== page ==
Is a Smart Home a Smart Move?Jul 01, 2020 ● By Frisco STYLE
Voice-controlled devices are the nucleus of our lives in a world of digital domesticity. From speakers such as Amazon Echo, which are much more than just speakers, to vacuum cleaners from LG and refrigerators from Samsung that provide the consumer with services and features far beyond the usual expectation. From a research conducted by Salesforce, 42 percent of people would rather talk to their devices rather than type into them and 57 percent believe voice assistants are revolutionary. With such a magnitude of adoption, one must wonder what is the underlying need and necessity these devices are catering to?
One of the most compelling needs from a user standpoint is customer convenience. Amazon’s Alexa, Apple’s Siri, Google’s Assistant and Microsoft’s Cortana all have few things in common from a technological perspective; however, from a user standpoint they address the ability to empower the devices they support with customer convenience. One could never fathom talking to a speaker or a picture frame to check weather and set up appointments, but that is today’s reality. From setting the temperature on your thermostat to playing your choice of music to sending yourself reminders and alarms to turning your microwave, Barbeque or Instant Pot on at a specific time, these devices aid in accomplishing tasks that would otherwise require manual intervention and time. These voice-controlled devices have additional peripheral devices (Such as Amazon pod) that would even monitor the levels of your essential household items and would recommend and process a reorder via your favorite shopping website for refills without hassle. From setting up appointments to reading email, checking real-time traffic to checking status on the global pandemic, these devices and the underlying services provide us with information through our finger tips.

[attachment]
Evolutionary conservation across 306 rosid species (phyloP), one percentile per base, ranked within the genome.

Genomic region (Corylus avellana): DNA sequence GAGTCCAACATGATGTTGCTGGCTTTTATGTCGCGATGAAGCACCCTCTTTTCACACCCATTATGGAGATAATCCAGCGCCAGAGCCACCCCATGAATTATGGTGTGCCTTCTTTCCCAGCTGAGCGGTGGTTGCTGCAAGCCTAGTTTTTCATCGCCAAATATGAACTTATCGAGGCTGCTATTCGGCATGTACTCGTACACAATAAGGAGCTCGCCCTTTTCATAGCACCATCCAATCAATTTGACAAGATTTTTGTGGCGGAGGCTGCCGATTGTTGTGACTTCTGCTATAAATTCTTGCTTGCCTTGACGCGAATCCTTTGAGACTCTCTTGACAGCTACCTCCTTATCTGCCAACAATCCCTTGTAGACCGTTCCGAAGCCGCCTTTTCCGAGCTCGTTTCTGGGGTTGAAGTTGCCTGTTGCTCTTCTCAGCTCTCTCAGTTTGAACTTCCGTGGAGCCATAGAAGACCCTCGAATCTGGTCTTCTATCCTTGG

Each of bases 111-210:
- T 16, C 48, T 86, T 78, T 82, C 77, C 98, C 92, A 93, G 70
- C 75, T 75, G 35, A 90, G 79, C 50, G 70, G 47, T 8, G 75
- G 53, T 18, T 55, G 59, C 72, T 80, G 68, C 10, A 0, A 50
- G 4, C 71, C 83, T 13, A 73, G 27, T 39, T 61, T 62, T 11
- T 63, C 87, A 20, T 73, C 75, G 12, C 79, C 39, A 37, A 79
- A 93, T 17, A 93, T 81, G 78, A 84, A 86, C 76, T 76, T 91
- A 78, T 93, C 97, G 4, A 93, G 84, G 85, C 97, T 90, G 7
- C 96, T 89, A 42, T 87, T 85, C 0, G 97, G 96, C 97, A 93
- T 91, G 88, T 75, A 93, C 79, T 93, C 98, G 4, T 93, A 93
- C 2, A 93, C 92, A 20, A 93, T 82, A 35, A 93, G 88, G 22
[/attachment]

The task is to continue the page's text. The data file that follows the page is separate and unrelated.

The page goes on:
Apart from customer convenience, there are various other added benefits of using these voice command devices. Accessibility and inclusivity of these devices are breaking down barriers for people with disabilities, whether it is physical, cognitive or sensory. Visually impaired individuals benefit tremendously from the voice interaction with these devices. Since conversations are building blocks of developing rapport, virtual assistants can seamlessly deliver conversational experience and quickly form a bonded connection with the end user. The younger generation specifically enjoys interacting with these devices whether it is for enjoyment and entertainment such as playing their favorite music on digital platforms such as Pandora and Spotify and even uses them as an aid to learn on a myriad of topics as a learning service or platform.
“One can listen to Beethoven on Amazon Echo while checking their e-learning appointments on iPhone with Siri, and have Google Assistant give a visual description of the week’s weather – All alleviating the dependency on my laptop, which is free for me to work on my research and homework,” quipped my daughter Varnika Venneti, a high school student. That is just one example of the range of possibilities the new generation sees in utilizing these devices and services. From a consumer market standpoint, the expansion of Internet of Things (IoT) has created a diverse variety of smart objects, appliances and accessories. Continuous integration of voice command devices with these IoT devices has created a new market segment, opening up new possibilities for customers to enjoy rich features, save time and hassle and not bother about underlying technological nuances. Smart device advocates also feel voice-command devices have contributed significantly in relieving us from a global problem that we face today – screen dependency. Voice-command devices inherently reduce one’s urge to get to a screen to quickly retrieve information.